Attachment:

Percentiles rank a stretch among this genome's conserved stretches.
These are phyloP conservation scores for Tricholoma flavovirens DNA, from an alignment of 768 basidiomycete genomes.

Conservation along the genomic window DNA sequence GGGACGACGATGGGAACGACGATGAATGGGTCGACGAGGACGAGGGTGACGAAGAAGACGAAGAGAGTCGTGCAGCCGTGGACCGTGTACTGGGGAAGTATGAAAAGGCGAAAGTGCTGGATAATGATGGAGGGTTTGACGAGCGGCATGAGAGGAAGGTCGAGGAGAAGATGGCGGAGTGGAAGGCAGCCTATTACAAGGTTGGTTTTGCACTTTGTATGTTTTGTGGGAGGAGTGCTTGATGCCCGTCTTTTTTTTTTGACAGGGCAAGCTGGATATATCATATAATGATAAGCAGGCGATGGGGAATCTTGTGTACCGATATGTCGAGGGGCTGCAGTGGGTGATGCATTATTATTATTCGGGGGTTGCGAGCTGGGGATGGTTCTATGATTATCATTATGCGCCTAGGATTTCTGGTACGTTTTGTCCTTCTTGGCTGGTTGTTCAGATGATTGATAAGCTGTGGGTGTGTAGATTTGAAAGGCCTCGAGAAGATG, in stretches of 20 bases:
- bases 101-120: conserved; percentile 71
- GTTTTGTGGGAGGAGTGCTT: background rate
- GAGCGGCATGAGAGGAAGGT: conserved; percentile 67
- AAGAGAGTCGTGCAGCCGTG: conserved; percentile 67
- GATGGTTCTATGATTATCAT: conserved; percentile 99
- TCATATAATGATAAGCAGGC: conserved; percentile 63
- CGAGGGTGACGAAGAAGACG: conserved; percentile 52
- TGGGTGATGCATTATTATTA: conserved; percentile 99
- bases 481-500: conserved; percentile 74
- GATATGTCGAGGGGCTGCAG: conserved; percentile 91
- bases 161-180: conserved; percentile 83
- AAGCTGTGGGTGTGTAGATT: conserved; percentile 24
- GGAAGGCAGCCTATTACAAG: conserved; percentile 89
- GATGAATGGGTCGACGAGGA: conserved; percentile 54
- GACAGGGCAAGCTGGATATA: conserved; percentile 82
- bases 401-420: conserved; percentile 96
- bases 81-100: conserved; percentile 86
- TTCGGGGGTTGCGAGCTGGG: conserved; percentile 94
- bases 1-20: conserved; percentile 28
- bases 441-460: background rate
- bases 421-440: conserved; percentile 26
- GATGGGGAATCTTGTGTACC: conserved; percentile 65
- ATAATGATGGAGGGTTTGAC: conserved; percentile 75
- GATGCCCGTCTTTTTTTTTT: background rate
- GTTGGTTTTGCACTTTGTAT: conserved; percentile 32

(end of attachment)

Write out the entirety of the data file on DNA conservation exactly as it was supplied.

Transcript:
Percentiles rank a stretch among this genome's conserved stretches.
These are phyloP conservation scores for Tricholoma flavovirens DNA, from an alignment of 768 basidiomycete genomes.

Conservation along the genomic window DNA sequence GGGACGACGATGGGAACGACGATGAATGGGTCGACGAGGACGAGGGTGACGAAGAAGACGAAGAGAGTCGTGCAGCCGTGGACCGTGTACTGGGGAAGTATGAAAAGGCGAAAGTGCTGGATAATGATGGAGGGTTTGACGAGCGGCATGAGAGGAAGGTCGAGGAGAAGATGGCGGAGTGGAAGGCAGCCTATTACAAGGTTGGTTTTGCACTTTGTATGTTTTGTGGGAGGAGTGCTTGATGCCCGTCTTTTTTTTTTGACAGGGCAAGCTGGATATATCATATAATGATAAGCAGGCGATGGGGAATCTTGTGTACCGATATGTCGAGGGGCTGCAGTGGGTGATGCATTATTATTATTCGGGGGTTGCGAGCTGGGGATGGTTCTATGATTATCATTATGCGCCTAGGATTTCTGGTACGTTTTGTCCTTCTTGGCTGGTTGTTCAGATGATTGATAAGCTGTGGGTGTGTAGATTTGAAAGGCCTCGAGAAGATG, in stretches of 20 bases:
- bases 101-120: conserved; percentile 71
- GTTTTGTGGGAGGAGTGCTT: background rate
- GAGCGGCATGAGAGGAAGGT: conserved; percentile 67
- AAGAGAGTCGTGCAGCCGTG: conserved; percentile 67
- GATGGTTCTATGATTATCAT: conserved; percentile 99
- TCATATAATGATAAGCAGGC: conserved; percentile 63
- CGAGGGTGACGAAGAAGACG: conserved; percentile 52
- TGGGTGATGCATTATTATTA: conserved; percentile 99
- bases 481-500: conserved; percentile 74
- GATATGTCGAGGGGCTGCAG: conserved; percentile 91
- bases 161-180: conserved; percentile 83
- AAGCTGTGGGTGTGTAGATT: conserved; percentile 24
- GGAAGGCAGCCTATTACAAG: conserved; percentile 89
- GATGAATGGGTCGACGAGGA: conserved; percentile 54
- GACAGGGCAAGCTGGATATA: conserved; percentile 82
- bases 401-420: conserved; percentile 96
- bases 81-100: conserved; percentile 86
- TTCGGGGGTTGCGAGCTGGG: conserved; percentile 94
- bases 1-20: conserved; percentile 28
- bases 441-460: background rate
- bases 421-440: conserved; percentile 26
- GATGGGGAATCTTGTGTACC: conserved; percentile 65
- ATAATGATGGAGGGTTTGAC: conserved; percentile 75
- GATGCCCGTCTTTTTTTTTT: background rate
- GTTGGTTTTGCACTTTGTAT: conserved; percentile 32